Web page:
12 Feb 2009

DNA bill passes first hurdle in Parliament

9:37 pm on 12 February 2009

Legislation requiring every person arrested for a crime punishable by prison to give DNA has passed its first hurdle in Parliament.

The Criminal Investigations (Bodily Samples) Amendment Bill passed its first reading by 108 votes to 13 under urgency on Thursday evening.

The bill would extend the criteria for DNA testing of offenders. Any person arrested for a crime punishable by a prison term would give a DNA sample.

That sample would be destroyed if the person was later found not guilty.

Attorney-General Chris Finlayson tabled his report on the bill on Wednesday, saying it is inconsistent with a section of the Bill of Rights that protects against unreasonable search and seizure.

Mr Finlayson says there is insufficient reason given about why safeguards against DNA testing have not been included in the legislation.

The Greens and the Maori Party voted against the bill, but it will be referred to the justice and electoral select committee for consideration.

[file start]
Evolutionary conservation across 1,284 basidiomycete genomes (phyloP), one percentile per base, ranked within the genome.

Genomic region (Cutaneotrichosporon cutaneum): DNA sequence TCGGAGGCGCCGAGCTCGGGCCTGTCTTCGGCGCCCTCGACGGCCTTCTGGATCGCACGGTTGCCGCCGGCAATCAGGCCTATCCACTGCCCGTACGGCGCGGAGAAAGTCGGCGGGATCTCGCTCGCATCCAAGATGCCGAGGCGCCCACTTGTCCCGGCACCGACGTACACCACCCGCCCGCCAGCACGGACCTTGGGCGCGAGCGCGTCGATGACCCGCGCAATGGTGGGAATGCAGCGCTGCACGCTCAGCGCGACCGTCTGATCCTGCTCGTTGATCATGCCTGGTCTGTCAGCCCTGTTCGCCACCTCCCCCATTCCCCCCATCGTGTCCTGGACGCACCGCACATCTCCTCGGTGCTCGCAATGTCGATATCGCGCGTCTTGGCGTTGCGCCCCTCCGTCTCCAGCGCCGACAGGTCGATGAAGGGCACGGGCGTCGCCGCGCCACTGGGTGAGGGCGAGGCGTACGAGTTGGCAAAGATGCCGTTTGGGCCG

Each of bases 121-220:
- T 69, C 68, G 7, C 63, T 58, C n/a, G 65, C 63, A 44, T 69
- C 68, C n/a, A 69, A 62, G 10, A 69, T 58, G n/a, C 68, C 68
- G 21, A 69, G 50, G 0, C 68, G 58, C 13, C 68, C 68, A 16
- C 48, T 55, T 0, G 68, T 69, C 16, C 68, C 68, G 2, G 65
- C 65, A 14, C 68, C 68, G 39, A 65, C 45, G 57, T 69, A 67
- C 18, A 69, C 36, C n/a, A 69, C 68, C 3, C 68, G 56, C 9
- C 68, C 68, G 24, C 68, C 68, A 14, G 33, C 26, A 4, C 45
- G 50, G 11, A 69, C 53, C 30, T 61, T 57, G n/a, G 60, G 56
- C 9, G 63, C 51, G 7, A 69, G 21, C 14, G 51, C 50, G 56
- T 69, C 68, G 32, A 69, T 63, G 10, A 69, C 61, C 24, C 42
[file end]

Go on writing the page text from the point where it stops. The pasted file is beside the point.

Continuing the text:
The Green Party believes the current system, where a DNA sample can only be ordered by a High Court judge, is good enough.

The Maori Party warns there are too many loose ends in the planned law change.

Research, science and technology spokesperson Te Ururoa Flavell told Waatea News young Maori men are much more likely to be stopped and searched than non-Maori.

Mr Flavell says without additional safeguards, the bill is likely to lead to large stores of Maori DNA being held by police.